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Vapros
02-21-2008, 04:00 AM
We are told that ideally, the correct position for addressing the cue ball has the upper arm horizontal and still and the forearm vertical and swinging. Works okay if you are bent down low, with your head near your cue. 'Dropping the elbow', as I understand it, is what I call swinging from the shoulder. (This is probably my worst habit, and a serious problem).

However, pictures of the older big-name players indicate that many of them played from a more upright stance. We don't see much of that today, but as we grow older it looks like a pretty good idea. My question is this: did those guys swing from the elbow or from the shoulder?

1Time
02-21-2008, 05:10 AM
Strokes were the same back then as they are today. An upright stance or down low makes no difference.

randyg
02-21-2008, 07:14 AM
Yes, both.

The upper arm does not have to be horizontal. The lower arm should be 90 degrees to the stick with the tip at the cueball......SPF=randyg

1Time
02-21-2008, 11:41 AM
<blockquote><font class="small">Quote randyg:</font><hr> The lower arm should be 90 degrees to the stick with the tip at the cueball......SPF=randyg <hr /></blockquote>

And some like me consider it optionally ideal to have the lower arm slightly less than 90 degrees to the upper arm when the cue is at the position of address and at contact.

Billy_Bob
02-21-2008, 11:48 AM
Someone once explained to me that the shoulder can move any which way, but the elbow will only move one direction like a hinge. So for a pretty much guaranteed straight stroke, keep the upper arm fixed and use only the elbow.

So far as seeing cut shots and where to hit the ball, I like a "bird's eye view". As a matter of fact a friend has a pool video game where you only see the shot from down low - straight on. I can't see where to aim for cut shots with this game! I need to look down on the shot!

What I do is look down on the shot to see where to aim, then get down to shoot the shot.

randyg
02-21-2008, 12:53 PM
<blockquote><font class="small">Quote 1Time:</font><hr> <blockquote><font class="small">Quote randyg:</font><hr> The lower arm should be 90 degrees to the stick with the tip at the cueball......SPF=randyg <hr /></blockquote>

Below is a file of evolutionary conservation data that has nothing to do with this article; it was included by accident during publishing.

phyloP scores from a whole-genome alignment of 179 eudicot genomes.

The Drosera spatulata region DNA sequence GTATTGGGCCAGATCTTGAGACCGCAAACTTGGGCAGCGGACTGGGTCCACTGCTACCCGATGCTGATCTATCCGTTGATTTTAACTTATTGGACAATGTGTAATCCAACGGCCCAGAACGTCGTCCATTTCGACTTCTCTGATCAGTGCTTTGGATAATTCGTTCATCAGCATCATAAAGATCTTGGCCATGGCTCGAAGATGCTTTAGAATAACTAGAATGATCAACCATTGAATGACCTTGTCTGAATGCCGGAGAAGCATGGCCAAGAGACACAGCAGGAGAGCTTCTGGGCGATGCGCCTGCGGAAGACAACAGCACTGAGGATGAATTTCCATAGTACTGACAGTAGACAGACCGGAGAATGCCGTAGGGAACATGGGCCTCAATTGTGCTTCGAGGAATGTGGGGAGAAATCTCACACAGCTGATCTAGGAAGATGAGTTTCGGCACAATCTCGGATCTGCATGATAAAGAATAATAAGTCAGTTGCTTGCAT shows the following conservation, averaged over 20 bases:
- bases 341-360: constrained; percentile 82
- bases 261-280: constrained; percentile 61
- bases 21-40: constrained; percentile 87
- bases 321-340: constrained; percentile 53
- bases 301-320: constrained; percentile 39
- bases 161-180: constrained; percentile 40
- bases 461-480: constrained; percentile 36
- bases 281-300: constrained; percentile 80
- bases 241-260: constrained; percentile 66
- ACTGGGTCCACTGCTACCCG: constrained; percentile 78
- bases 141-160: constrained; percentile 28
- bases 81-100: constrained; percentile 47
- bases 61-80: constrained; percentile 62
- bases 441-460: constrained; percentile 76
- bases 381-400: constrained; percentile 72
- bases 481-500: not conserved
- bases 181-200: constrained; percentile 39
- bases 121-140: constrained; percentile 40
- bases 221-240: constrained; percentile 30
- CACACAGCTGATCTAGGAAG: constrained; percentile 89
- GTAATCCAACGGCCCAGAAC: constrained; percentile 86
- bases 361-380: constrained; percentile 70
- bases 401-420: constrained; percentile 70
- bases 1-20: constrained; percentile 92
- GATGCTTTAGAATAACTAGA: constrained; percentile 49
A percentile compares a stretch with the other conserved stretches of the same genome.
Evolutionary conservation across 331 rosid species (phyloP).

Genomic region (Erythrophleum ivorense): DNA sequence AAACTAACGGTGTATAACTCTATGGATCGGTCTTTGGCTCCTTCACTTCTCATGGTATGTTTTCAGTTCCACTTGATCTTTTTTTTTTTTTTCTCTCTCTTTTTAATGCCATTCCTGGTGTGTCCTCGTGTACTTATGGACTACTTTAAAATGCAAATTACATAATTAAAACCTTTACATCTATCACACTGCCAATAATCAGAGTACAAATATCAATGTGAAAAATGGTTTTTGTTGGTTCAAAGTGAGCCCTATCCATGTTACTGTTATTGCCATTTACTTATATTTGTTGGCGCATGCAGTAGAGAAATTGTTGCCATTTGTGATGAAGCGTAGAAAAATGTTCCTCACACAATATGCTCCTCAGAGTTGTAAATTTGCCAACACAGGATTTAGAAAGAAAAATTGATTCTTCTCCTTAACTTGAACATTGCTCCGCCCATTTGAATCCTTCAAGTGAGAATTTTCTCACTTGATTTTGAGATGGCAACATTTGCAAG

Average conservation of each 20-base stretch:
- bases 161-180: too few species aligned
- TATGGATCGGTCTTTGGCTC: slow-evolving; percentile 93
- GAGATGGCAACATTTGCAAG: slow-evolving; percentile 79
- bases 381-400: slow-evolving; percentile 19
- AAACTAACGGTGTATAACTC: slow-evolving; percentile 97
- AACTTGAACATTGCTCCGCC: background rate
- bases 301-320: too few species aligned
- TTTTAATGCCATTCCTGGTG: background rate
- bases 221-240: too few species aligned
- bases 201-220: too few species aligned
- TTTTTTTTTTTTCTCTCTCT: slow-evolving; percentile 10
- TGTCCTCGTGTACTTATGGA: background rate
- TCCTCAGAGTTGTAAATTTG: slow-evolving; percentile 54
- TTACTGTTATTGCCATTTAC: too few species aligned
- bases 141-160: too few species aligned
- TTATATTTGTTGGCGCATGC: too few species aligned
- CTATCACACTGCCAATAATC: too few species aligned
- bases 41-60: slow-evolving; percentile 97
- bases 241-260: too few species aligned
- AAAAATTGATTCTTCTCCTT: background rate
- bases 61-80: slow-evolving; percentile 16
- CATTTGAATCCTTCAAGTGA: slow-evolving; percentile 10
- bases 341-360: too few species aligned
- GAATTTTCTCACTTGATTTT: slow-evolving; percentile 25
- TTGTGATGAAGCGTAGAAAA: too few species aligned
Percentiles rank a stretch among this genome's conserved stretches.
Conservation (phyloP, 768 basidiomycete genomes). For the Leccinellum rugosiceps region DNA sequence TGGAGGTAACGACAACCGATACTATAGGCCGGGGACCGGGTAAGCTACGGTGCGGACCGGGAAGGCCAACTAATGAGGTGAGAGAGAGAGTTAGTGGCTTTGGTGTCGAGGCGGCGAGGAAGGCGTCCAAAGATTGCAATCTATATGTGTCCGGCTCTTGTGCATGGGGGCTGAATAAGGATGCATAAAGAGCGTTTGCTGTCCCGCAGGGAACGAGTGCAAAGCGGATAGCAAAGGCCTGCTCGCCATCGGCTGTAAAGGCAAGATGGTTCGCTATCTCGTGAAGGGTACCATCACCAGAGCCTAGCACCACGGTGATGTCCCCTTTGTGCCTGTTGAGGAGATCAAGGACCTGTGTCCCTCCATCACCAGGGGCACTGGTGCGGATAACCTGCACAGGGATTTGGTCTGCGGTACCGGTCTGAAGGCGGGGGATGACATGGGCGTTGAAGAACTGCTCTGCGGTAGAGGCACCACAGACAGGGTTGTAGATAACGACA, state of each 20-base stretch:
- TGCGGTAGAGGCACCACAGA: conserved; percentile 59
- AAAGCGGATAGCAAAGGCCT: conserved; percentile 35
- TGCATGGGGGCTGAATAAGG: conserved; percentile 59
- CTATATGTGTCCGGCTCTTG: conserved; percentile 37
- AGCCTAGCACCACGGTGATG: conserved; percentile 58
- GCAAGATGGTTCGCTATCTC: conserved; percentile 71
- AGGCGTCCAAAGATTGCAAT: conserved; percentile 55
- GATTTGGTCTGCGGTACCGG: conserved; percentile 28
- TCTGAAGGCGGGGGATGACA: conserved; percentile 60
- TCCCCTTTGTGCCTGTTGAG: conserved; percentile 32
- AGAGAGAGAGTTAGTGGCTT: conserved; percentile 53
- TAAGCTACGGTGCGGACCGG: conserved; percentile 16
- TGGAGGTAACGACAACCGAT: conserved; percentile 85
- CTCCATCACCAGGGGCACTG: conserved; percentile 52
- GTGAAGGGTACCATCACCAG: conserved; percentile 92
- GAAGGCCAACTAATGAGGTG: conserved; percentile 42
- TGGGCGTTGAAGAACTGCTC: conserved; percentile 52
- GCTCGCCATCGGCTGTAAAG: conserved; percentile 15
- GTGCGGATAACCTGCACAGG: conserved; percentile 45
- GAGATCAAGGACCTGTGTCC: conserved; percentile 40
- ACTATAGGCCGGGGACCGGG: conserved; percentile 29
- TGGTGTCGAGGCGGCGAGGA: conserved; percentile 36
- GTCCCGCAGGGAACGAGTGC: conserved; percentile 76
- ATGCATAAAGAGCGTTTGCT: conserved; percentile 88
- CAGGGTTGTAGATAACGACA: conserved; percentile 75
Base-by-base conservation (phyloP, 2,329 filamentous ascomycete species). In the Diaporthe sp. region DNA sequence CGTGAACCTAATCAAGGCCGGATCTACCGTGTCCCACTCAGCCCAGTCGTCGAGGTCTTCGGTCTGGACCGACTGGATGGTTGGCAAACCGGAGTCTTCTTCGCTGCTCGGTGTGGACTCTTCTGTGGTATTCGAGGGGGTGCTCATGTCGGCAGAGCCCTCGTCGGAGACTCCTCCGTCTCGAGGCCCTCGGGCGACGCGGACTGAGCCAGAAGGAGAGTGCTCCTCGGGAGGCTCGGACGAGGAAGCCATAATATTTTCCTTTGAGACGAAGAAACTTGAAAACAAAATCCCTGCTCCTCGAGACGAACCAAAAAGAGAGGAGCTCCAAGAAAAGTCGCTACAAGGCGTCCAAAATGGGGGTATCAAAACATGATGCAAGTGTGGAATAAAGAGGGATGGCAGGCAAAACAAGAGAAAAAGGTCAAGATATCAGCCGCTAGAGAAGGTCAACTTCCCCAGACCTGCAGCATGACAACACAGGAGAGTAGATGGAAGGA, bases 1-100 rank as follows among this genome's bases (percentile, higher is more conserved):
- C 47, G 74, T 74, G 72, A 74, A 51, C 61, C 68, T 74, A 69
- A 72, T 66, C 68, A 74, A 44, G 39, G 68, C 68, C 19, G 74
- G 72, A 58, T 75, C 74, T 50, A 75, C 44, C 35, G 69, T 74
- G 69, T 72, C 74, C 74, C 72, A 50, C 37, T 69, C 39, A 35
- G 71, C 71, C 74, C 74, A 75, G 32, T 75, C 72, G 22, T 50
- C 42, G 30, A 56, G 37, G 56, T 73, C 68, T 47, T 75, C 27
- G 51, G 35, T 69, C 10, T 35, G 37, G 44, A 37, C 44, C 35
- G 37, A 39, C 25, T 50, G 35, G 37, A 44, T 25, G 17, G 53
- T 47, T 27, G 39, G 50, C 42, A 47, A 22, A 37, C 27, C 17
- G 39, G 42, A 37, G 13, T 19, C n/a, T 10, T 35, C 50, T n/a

And some like me consider it optionally ideal to have the lower arm slightly less than 90 degrees to the upper arm when the cue is at the position of address and at contact. <hr /></blockquote>

No doubt about it. Many persons play ahead of perpendicular and do a very good job at it.

Being ahead of the 90 degrees promotes a couple of small errors in one's stroke. First your tip strikes the cueball a little lower than you aim. How much? It's different every stroke. Secondly it promotes a slight elbow movement. When? Who knows.

I grew up playing that way, thought it was correct. After most students make the change a nice consistency comes over their game......SPF=randyg

1Time
02-21-2008, 04:36 PM
<blockquote><font class="small">Quote randyg:</font><hr> Being ahead of the 90 degrees promotes a couple of small errors in one's stroke. First your tip strikes the cueball a little lower than you aim. How much? It's different every stroke. Secondly it promotes a slight elbow movement. When? Who knows.<hr /></blockquote>
There are a lot of different peculiarities in the mechanics of the strokes of better players. In fact hardly two different people have the same exact mechanics. And it's too much to declare the promotion of unnecessary elbow movement if a stroke is not started at a 90 degree position. Might be a good starting point for beginners and a good rule of thumb. It even makes sense (to me) to contact the cue with the (pendulum) at 90 degrees.

For example, and I don't know about others, but my wrist angles slightly to the rear which is partly a function of my grip. So if my lower arm were 90 degrees, my contact with the cue would be greater than 90 degrees. Said another way, my lower arm does not hold the cue. So the 90 degrees formed between the upper and lower arm should at best be considered a starting point or rule of thumb. My stroke functions very much like a pendulum around the 90 degree mark and I have no noticeable side to side (lateral) elbow movement.

Another example, this one local A player played with a very acute angle between his upper and lower arm, with his wrist and hand forward as well. The only guy I ever saw play with such a tight angle like that. I don't know how good he was when he was younger, but as an elderly man, he kept me on my toes when I played him. And it's not like his elbow was moving all over the place. His stroke was very controlled, much more so than many and mine.

Vapros
02-21-2008, 05:29 PM
I have a tough time keeping my upper arm out of the motion. I have to consciously tense my shoulder muscles for every shot, sort of locking the upper arm in place, and it never gets comfortable. The correct stroke seems to be natural for a lot of people, but it never has been for me.

av84fun
02-21-2008, 06:15 PM
As others have stated, there were players back in the day whose forearms were slightly ahead of vertical at CB contact...Mosconi to name one.

And as BUSTA and Furyck in golf prove, there is no one "right" way do swing a stick.

But most instructors...I think correctly...suggest that the vertical forearm reduces the number of "errors" that might come into the stroke and is therefore, more repeatable for most people.

But "vertical" is actually a bad concept. Rather, "perpendicular" to the plane of the cue stick is more accurate. When you are jacked up, for example, the forearm that is perpendicular to the cue...as it should be..but would not be "vertical" to the ground you are standing on.

IMHO, there should be NO tension in your shoulder. That would be restrictive and tiring.

Regards,
Jim